Frequently Asked Questions - Applicant Agencies
Applicant agencies must not divulge or share criminal record history information, including responses that no criminal record history exists unless expressly authorized. Information received must be kept in a secure and confidential file with access restricted to a designated Records Custodian and/or person responsible for confirming the character and fitness of an applicant.
Release of information to unauthorized individuals can result in civil fines and criminal penalties under California Penal Code sections 11142 and 11143. Applicant agencies must destroy criminal history record information once the organization's business need is fulfilled.
What do I do if:
a. After the initial background check, I decided not to hire the individual; or
b. The employee recently separated from my agency; or
c. The individual is no longer licensed or eligible to renew his/her license?
If your Agency currently receives Subsequent Arrest Notifications, you are required to notify DOJ when your employment or licensing relationship with the individual has concluded. Upon receipt, we will update our records so you will no longer receive Subsequent Arrest Notifications for that individual.
No Longer Interested Form, pdf.
Anytime your agency moves, changes names or contact information, you should notify the DOJ by submitting the Agency Information Change Request Form, pdf. This ensures the DOJ has the most current information by which to contact you.
What do I do if I forgot to request an FBI check for my applicant or if I made other mistakes on the Live Scan form?
Unfortunately, with the volume of fingerprint transactions submitted, the DOJ cannot correct most errors. In most cases, you will have to send the applicant to be fingerprinted again – as if it was the initial transaction. All fees will be charged and have to be remitted the second time.
What if I filled out the Live Scan form correctly, but the Live Scan operator transposed numbers, or left information off the submission?
Unfortunately, with the volume of fingerprint transactions submitted, the DOJ cannot correct most errors. In most cases, you will have to send the applicant to be fingerprinted again – as if it was the initial transaction. All fees will be charged again. The Live Scan operator should not charge a rolling fee the second time, if the mistake was his/hers. Also, you may be able to work out a compromise on paying the processing fees with the Live Scan operator.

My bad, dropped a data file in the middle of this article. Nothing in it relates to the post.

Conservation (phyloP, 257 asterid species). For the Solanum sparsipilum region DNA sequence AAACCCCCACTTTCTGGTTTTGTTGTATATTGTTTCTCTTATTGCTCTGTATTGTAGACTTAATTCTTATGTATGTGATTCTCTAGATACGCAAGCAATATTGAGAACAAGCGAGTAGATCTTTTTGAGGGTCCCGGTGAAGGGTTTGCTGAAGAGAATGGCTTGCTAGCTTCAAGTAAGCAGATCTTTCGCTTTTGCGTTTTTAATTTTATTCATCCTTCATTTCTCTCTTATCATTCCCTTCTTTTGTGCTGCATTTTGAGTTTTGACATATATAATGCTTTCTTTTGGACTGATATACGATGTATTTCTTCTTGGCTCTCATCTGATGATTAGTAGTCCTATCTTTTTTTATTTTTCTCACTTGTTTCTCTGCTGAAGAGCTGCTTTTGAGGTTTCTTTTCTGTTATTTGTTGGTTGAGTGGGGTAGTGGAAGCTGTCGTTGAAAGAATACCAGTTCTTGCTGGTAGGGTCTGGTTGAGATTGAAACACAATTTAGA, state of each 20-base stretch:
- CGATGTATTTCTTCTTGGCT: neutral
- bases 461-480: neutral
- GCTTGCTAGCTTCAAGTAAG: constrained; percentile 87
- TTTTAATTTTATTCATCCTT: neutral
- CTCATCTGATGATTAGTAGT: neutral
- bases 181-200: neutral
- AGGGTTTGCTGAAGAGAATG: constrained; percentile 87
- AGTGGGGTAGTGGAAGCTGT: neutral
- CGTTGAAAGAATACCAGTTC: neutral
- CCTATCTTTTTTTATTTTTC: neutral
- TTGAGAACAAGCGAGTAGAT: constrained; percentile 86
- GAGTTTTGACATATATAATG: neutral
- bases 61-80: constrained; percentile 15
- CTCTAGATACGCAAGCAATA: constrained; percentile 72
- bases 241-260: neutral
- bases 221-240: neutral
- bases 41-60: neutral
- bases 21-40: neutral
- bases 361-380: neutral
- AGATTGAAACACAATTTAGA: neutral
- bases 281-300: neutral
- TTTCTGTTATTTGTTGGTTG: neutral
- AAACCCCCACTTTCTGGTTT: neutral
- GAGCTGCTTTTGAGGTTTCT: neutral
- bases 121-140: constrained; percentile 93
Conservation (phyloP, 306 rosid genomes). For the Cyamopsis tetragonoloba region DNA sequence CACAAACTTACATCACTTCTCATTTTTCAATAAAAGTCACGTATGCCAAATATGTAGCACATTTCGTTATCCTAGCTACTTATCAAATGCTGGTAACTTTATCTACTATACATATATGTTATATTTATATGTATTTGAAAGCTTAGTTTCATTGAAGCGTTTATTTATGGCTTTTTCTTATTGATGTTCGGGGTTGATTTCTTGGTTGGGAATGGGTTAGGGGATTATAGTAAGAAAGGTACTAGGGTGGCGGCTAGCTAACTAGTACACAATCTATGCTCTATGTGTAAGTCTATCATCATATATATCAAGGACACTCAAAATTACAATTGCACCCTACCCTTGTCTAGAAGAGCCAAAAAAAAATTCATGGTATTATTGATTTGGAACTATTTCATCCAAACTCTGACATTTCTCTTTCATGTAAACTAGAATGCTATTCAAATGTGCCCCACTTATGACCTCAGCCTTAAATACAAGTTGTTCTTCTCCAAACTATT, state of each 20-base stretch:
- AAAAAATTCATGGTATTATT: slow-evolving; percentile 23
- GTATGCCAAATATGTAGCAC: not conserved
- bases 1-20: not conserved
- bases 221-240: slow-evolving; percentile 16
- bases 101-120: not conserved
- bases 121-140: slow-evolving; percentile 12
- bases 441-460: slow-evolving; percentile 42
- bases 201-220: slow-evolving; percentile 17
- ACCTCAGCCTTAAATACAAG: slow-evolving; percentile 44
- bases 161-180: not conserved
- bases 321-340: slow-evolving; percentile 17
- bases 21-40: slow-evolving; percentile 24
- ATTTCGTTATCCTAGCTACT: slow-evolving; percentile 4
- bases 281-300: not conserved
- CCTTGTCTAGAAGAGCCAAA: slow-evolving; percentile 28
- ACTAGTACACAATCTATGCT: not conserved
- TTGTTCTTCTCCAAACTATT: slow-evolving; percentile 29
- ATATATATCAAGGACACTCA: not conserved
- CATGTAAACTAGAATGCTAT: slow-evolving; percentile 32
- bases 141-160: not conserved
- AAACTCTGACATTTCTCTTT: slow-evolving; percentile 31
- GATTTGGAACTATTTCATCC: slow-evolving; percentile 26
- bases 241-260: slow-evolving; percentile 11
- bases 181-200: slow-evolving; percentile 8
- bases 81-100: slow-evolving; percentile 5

If you continually have problems with the accuracy of information from specific Live Scan sites, please contact DOJ’s Client Services Program at 916-227-3332 during regular business hours. You may also want to discourage your applicants from using those sites.
What do I do if I received my California response, but the FBI rejected the applicant submission due to poor quality fingerprints?
The Federal Bureau of Investigation (FBI) may reject fingerprints even if the images were accepted by the DOJ. If this happens, the applicant will need to be reprinted using the original ATI (OATI) submission number. If rejected because of poor quality by the FBI on the second attempt, the applicant agency must request an FBI name check. To do so, please complete and submit the FBI Name Check Request, pdf.
NOTE: Both rejections must be for the same applicant type and applicant title. The name check must be received by DOJ within 75 days of the second rejection notice.
If you find a discrepancy on your billing detail, you may request a credit using the following form and the DOJ will research your request.
BCII 9006 - Live Scan Credit Request Form, pdf.
IMPORTANT: Regardless of any potential discrepancy, you must pay your monthly invoice in full upon receipt.